Lead Lawyer in WWII Japanese Internment Case Honored

Dale Minami speaks on Thursday/ photo by Josh Kaizuka

Davis Elementary School Named After Civil Rights Hero

by Cres Vellucci

History, as is said, has a nasty habit of repeating itself. And, legal pioneer Dale Minami was sure to remind everyone of that at the Asian Bar Association of Sacramento Law Foundation’s “Empowering the Community and Educating the Public through Law” event here last week (May 25).

Mr. Minami is no stranger to “impact” lawsuits – as he likes to call them – and fighting in the courts for equal justice. He was the lead lawyer in a 1980s effort to overturn the wartime conviction of Fred Korematsu and others, who unsuccessfully opposed the internment of nearly 130,000 Japanese Americans in World War II simply because of their ancestry.

(Editor’s Note: Davis is home to the Fred T. Korematsu Elementary School at Mace Ranch)

“It is up to us (the legal community) to stand up. We cannot let African Americans (or) Muslims be victims” of that kind of racism, he said. Mr. Minami explained that while the “courts failed us” in the World War II years, the courts “today have said the President is not above the law,” in reference to President Trump’s attempted ban on immigration from some Muslim countries – overturned repeatedly now by the courts.

Calling the 1942 relocation of Japanese Americans a “civil rights disaster,” Mr. Minami recounted to the ABAS attendees his team’s attempt to clear Mr. Korematsu’s name, noting that “we cannot repeat history and let it (wartime violations of civil rights) happen again.”

Mr. Korematsu lost his original case and appeal in 1944, spent the remainder of the war in a relocation camp and felt a “burden” that his case was in part responsible for the internment of Japanese Americans, explained Mr. Minami.

It wasn’t until 1982 that Mr. Minami and his team filed in federal court to overturn Korematsu’s conviction after San Diego State professor Peter Irons uncovered evidence that the U.S. prosecutor in Korematsu v. U.S. had deliberately suppressed FBI and military reports that Japanese Americans posed no security threat.

FBI Chief and spymaster J. Edgar Hoover even advised against the internment, and reports of Japanese messages being overheard were not, as originally claimed by the military, between Japanese on the shore to ships at sea but were instead conversations from Japan, heard an ocean away.

The U.S. military at the time and government lawyers had lied to the U.S. Supreme Court, which had ruled – based on what the court had been told – there was an imminent wartime threat and thus the internment was legal in 1942. A decision that harkens back to post 9/11 and to this day through comments from Trump and his administration.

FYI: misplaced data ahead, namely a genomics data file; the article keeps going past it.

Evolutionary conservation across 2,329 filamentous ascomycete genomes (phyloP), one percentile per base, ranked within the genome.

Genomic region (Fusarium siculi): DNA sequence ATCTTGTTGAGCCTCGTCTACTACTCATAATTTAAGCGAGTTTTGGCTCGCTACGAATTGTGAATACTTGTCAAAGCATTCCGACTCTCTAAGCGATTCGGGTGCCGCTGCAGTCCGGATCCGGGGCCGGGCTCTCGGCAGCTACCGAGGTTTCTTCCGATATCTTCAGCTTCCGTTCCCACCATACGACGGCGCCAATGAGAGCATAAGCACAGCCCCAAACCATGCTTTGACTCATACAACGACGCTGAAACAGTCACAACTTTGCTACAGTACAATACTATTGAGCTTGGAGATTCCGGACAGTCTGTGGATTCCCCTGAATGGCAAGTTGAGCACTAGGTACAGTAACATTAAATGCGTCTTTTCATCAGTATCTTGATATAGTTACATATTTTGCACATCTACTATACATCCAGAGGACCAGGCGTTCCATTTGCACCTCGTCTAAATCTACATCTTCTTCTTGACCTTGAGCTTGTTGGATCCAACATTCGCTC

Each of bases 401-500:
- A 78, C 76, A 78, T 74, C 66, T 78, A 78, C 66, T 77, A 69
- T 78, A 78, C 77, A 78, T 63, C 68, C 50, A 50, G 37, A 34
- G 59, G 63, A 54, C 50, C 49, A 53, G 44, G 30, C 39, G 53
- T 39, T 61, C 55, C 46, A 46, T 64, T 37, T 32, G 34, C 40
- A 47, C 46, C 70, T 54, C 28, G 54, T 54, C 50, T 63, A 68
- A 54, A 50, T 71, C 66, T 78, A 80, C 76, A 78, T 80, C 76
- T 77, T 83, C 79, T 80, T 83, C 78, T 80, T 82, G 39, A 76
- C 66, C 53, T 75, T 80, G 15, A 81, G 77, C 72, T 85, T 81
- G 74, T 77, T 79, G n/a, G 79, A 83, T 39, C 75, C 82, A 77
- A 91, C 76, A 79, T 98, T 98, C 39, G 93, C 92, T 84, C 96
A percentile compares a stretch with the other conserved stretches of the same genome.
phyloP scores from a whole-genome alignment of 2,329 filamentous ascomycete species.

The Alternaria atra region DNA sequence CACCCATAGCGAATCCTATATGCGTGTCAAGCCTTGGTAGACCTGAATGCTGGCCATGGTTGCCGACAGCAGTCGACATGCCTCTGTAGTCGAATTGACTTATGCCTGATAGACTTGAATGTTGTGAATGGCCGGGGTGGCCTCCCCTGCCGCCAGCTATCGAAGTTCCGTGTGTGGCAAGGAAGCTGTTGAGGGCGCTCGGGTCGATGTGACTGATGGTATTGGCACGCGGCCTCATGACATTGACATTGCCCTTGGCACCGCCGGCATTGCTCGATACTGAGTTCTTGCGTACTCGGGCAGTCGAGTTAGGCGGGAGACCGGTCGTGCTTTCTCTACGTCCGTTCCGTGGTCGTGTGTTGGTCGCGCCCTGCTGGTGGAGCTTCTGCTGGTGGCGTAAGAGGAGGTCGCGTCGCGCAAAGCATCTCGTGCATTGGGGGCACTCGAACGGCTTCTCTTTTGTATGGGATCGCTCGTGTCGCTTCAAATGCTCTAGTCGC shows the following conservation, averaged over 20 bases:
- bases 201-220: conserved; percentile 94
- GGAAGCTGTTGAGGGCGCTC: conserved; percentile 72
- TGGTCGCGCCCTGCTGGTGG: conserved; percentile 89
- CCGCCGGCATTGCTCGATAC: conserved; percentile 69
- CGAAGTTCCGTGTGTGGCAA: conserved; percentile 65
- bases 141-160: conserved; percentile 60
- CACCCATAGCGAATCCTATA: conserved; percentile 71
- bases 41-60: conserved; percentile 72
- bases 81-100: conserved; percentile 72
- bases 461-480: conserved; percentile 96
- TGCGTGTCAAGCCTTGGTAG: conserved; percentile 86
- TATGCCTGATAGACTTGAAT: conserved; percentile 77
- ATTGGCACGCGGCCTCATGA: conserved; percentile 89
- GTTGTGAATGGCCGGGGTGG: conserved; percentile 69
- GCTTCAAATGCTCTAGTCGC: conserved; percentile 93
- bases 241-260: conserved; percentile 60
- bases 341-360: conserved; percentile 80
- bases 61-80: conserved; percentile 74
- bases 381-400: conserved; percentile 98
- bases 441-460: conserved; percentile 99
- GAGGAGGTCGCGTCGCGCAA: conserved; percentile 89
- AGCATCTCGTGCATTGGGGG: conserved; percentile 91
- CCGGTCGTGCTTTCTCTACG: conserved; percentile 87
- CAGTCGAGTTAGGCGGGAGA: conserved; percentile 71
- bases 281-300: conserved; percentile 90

Judge Marilyn Hall Patel formally vacated Korematsu’s conviction in U.S. District Court in San Francisco on Nov. 10, 1982 – Korematsu reportedly quipped, “If anyone should do the pardoning, I should be pardoning the government for what they did to the Japanese American people,” while warning that “this (should) never happen again to any American citizen of race, creed and color.”

Mr. Minami noted that he helped form an Asian legal organization in the 1970s, filing against injustice “whenever I could. We used sword and shield litigation, to bring in the community, educate, help organize.” His suits have been against the likes of the government, big insurance companies,  and other “maximum impact” targets.

CA Supreme Court Chief Justice Tani Cantil-Sakauye, in brief comments introducing Mr. Minami,  said she was “moved and inspired” when, as a University of California at Davis law student, she studied the Korematsu case.

Ms. Cantil-Sakauye then asked Mr. Minami: “How many times can you be named ‘super lawyer’?” She praised his legal battles against Big Pharma and government.


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5 thoughts on “Lead Lawyer in WWII Japanese Internment Case Honored”

    1. David Greenwald

      I consider this post to be disrespectful of what took place both the work of Fred Korematsu in fighting a grave in justice here in California and the US during WWII and the work of Dale Minami in finally getting the WWII decision overturned. People in this community both lived in the internment camps and have relatives who did.

  1. Tia Will

    I see this the use of race as a defining characteristic of who should and should not be treated differently as very relevant currently. Not only can it be applied to the individuals affected by the Muslim ban, but can also be applied to individuals who have or whose parents came from countries south of our border. When Canadians cross our border and overstay their visas, we do not hear a hue and cry to have them removed and they apparently do it on a large scale as well.

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